In normal cases and in normal times the portfolio manager of NESTOR Eastern Europe fund should and would write the quarterly report of the Fund from point of fundamental view, informing investors what kind of normal cases influenced companies into what the Fund invests. I would be very much happy if I could do this. But unfortunately, this time I should write about something very different. In the first quarter of 2022, on February 24th Russia attacked an independent country on its own decision, Russian armies invaded Ukraine. This completely unexpected and unacceptable crime had extremely huge negative impact on the Fund’s investments.
The political reaction from the EU, USA and Great Britain was fast and very tough. The Central Bank of Russia and some leading Russian banks were cut off from SWIFT financial settlement system, Russian assets held abroad were frozen, hundreds of companies and individuals were sanctioned. Although the main punch couldn’t be finished yet, as the most painful event would have been to immediately stop buying gas and oil resources from the Russian market.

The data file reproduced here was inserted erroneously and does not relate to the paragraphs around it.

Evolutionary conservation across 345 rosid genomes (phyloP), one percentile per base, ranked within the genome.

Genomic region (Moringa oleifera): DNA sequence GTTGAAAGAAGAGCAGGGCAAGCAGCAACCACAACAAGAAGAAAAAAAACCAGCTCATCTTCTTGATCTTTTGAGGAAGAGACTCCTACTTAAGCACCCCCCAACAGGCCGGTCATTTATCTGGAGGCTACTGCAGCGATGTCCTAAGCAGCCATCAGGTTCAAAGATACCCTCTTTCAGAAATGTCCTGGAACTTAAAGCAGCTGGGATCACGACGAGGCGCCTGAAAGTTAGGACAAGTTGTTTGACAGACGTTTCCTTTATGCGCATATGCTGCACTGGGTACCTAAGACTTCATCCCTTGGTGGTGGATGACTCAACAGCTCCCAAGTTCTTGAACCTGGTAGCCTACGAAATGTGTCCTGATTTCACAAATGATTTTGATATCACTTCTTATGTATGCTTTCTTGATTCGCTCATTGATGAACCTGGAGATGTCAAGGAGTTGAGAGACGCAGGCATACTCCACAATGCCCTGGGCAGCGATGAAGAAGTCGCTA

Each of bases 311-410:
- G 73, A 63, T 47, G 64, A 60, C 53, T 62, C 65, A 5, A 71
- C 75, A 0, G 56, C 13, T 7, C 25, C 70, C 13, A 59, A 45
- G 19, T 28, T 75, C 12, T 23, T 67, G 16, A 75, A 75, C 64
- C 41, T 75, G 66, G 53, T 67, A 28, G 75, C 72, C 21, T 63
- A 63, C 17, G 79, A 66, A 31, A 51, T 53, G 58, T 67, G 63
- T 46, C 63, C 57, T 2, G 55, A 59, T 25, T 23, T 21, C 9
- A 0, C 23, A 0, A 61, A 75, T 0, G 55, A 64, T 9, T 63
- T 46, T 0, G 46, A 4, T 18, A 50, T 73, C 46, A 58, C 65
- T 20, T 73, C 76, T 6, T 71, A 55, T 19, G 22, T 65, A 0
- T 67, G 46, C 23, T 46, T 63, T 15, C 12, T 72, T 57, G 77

The reaction on the financial markets was dramatic. Although the local Russian equities were suspended due to the decision of the Russian Central Bank, the ADRs and GDRs listed on London Stock Exchange went through a total knock out, all of them lost 99% of their value. Investors were escaping from everything that had any relation to Russia: the price of Russia Rubel, Russian government bonds parallel with equities collapsed.
Both Euroclear and Clearstream as custodian service providers denied making any settlement in Russian Rubel, so a significant part of the portfolio cannot be sold at the moment, which is a big liquidity risk for the Fund. By this reason, the Board of Managing Directors of LRI Invest S.A. has resolved pursuant to article 8 of the management regulations of NESTOR-FONDS (the “Fund”) to suspend the calculation of the net asset value of the Sub-Fund NESTOR Eastern Europe fund as of 1 March 2022 until further notice.
The rest of the portfolio, the Polish, Hungarian and Czech investments also were influenced by the war. As many companies have significant Russian asset proportion, these companies were hit in the very negative market sentiment. Especially larger banks and Polish retailer companies suffered from a double digit price decrease in this period. NESTOR Eastern Europe fund has lost 29,56% in euro term in the first quarter of 2022. Of course, the worst performer was the Russian market, followed by the Hungarian and the Polish markets.
At the moment noone knows when and how the war will end, how and when Russian assets might be tradeable again. In this situation nor the issuer, nor the portfolio manager can give any promise regarding the future of NESTOR Eastern Europe fund.
Peter Elek, Dialog Investment Management Ltd.